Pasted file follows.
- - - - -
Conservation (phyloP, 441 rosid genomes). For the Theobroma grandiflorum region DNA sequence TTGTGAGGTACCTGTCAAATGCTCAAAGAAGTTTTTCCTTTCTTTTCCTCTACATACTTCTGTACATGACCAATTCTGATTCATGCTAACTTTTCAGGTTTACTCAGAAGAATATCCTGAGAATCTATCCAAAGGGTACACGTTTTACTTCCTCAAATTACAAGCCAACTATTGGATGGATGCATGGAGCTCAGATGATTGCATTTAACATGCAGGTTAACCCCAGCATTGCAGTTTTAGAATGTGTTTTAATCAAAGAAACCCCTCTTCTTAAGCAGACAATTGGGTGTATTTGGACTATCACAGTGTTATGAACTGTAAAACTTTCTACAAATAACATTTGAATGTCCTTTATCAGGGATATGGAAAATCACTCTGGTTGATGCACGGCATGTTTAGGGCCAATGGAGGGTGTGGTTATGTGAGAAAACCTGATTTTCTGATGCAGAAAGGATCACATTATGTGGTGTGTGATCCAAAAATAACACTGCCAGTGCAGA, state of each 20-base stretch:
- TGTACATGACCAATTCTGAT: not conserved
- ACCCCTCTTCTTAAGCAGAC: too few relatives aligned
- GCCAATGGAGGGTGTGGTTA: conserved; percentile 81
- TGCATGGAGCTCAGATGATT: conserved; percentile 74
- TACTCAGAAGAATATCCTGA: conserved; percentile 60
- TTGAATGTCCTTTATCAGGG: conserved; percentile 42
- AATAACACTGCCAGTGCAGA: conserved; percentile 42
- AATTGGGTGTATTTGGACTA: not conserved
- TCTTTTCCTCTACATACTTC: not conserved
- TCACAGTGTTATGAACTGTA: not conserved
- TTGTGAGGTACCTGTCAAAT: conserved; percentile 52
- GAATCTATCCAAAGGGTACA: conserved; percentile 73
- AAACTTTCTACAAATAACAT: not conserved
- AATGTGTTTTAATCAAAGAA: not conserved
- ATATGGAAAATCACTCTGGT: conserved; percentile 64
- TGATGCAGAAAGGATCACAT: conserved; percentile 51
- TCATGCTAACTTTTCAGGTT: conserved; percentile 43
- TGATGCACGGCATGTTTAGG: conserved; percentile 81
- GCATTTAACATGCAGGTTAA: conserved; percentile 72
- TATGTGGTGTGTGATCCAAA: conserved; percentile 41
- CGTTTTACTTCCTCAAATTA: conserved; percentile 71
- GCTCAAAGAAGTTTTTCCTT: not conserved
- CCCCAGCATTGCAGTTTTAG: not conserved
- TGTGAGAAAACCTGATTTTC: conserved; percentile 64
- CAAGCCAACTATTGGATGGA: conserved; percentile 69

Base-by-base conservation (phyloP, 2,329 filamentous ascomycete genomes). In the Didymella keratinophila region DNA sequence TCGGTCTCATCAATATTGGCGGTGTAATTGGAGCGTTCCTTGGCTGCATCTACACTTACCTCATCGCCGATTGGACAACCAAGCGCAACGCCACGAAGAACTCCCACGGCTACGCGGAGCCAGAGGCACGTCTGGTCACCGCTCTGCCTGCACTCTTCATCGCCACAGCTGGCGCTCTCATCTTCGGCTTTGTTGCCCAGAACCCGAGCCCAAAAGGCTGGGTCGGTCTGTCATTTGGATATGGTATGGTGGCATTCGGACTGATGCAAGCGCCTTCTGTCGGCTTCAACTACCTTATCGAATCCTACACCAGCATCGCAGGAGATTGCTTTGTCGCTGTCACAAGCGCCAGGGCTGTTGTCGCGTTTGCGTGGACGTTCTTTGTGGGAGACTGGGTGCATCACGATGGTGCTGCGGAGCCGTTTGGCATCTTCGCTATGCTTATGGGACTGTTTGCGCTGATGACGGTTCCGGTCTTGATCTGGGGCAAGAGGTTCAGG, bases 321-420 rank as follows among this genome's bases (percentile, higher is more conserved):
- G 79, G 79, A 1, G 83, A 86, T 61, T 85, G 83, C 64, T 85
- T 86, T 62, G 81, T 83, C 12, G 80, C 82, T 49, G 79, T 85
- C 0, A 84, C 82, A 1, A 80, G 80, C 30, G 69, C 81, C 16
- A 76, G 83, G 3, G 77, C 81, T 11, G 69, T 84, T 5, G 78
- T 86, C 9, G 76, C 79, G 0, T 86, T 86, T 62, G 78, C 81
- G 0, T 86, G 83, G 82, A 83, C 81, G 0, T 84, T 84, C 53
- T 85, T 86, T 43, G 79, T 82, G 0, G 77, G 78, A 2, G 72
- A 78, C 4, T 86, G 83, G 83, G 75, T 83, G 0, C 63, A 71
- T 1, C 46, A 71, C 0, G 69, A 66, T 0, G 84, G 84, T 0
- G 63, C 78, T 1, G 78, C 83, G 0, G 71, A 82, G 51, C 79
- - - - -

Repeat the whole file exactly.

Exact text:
Conservation (phyloP, 441 rosid genomes). For the Theobroma grandiflorum region DNA sequence TTGTGAGGTACCTGTCAAATGCTCAAAGAAGTTTTTCCTTTCTTTTCCTCTACATACTTCTGTACATGACCAATTCTGATTCATGCTAACTTTTCAGGTTTACTCAGAAGAATATCCTGAGAATCTATCCAAAGGGTACACGTTTTACTTCCTCAAATTACAAGCCAACTATTGGATGGATGCATGGAGCTCAGATGATTGCATTTAACATGCAGGTTAACCCCAGCATTGCAGTTTTAGAATGTGTTTTAATCAAAGAAACCCCTCTTCTTAAGCAGACAATTGGGTGTATTTGGACTATCACAGTGTTATGAACTGTAAAACTTTCTACAAATAACATTTGAATGTCCTTTATCAGGGATATGGAAAATCACTCTGGTTGATGCACGGCATGTTTAGGGCCAATGGAGGGTGTGGTTATGTGAGAAAACCTGATTTTCTGATGCAGAAAGGATCACATTATGTGGTGTGTGATCCAAAAATAACACTGCCAGTGCAGA, state of each 20-base stretch:
- TGTACATGACCAATTCTGAT: not conserved
- ACCCCTCTTCTTAAGCAGAC: too few relatives aligned
- GCCAATGGAGGGTGTGGTTA: conserved; percentile 81
- TGCATGGAGCTCAGATGATT: conserved; percentile 74
- TACTCAGAAGAATATCCTGA: conserved; percentile 60
- TTGAATGTCCTTTATCAGGG: conserved; percentile 42
- AATAACACTGCCAGTGCAGA: conserved; percentile 42
- AATTGGGTGTATTTGGACTA: not conserved
- TCTTTTCCTCTACATACTTC: not conserved
- TCACAGTGTTATGAACTGTA: not conserved
- TTGTGAGGTACCTGTCAAAT: conserved; percentile 52
- GAATCTATCCAAAGGGTACA: conserved; percentile 73
- AAACTTTCTACAAATAACAT: not conserved
- AATGTGTTTTAATCAAAGAA: not conserved
- ATATGGAAAATCACTCTGGT: conserved; percentile 64
- TGATGCAGAAAGGATCACAT: conserved; percentile 51
- TCATGCTAACTTTTCAGGTT: conserved; percentile 43
- TGATGCACGGCATGTTTAGG: conserved; percentile 81
- GCATTTAACATGCAGGTTAA: conserved; percentile 72
- TATGTGGTGTGTGATCCAAA: conserved; percentile 41
- CGTTTTACTTCCTCAAATTA: conserved; percentile 71
- GCTCAAAGAAGTTTTTCCTT: not conserved
- CCCCAGCATTGCAGTTTTAG: not conserved
- TGTGAGAAAACCTGATTTTC: conserved; percentile 64
- CAAGCCAACTATTGGATGGA: conserved; percentile 69

Base-by-base conservation (phyloP, 2,329 filamentous ascomycete genomes). In the Didymella keratinophila region DNA sequence TCGGTCTCATCAATATTGGCGGTGTAATTGGAGCGTTCCTTGGCTGCATCTACACTTACCTCATCGCCGATTGGACAACCAAGCGCAACGCCACGAAGAACTCCCACGGCTACGCGGAGCCAGAGGCACGTCTGGTCACCGCTCTGCCTGCACTCTTCATCGCCACAGCTGGCGCTCTCATCTTCGGCTTTGTTGCCCAGAACCCGAGCCCAAAAGGCTGGGTCGGTCTGTCATTTGGATATGGTATGGTGGCATTCGGACTGATGCAAGCGCCTTCTGTCGGCTTCAACTACCTTATCGAATCCTACACCAGCATCGCAGGAGATTGCTTTGTCGCTGTCACAAGCGCCAGGGCTGTTGTCGCGTTTGCGTGGACGTTCTTTGTGGGAGACTGGGTGCATCACGATGGTGCTGCGGAGCCGTTTGGCATCTTCGCTATGCTTATGGGACTGTTTGCGCTGATGACGGTTCCGGTCTTGATCTGGGGCAAGAGGTTCAGG, bases 321-420 rank as follows among this genome's bases (percentile, higher is more conserved):
- G 79, G 79, A 1, G 83, A 86, T 61, T 85, G 83, C 64, T 85
- T 86, T 62, G 81, T 83, C 12, G 80, C 82, T 49, G 79, T 85
- C 0, A 84, C 82, A 1, A 80, G 80, C 30, G 69, C 81, C 16
- A 76, G 83, G 3, G 77, C 81, T 11, G 69, T 84, T 5, G 78
- T 86, C 9, G 76, C 79, G 0, T 86, T 86, T 62, G 78, C 81
- G 0, T 86, G 83, G 82, A 83, C 81, G 0, T 84, T 84, C 53
- T 85, T 86, T 43, G 79, T 82, G 0, G 77, G 78, A 2, G 72
- A 78, C 4, T 86, G 83, G 83, G 75, T 83, G 0, C 63, A 71
- T 1, C 46, A 71, C 0, G 69, A 66, T 0, G 84, G 84, T 0
- G 63, C 78, T 1, G 78, C 83, G 0, G 71, A 82, G 51, C 79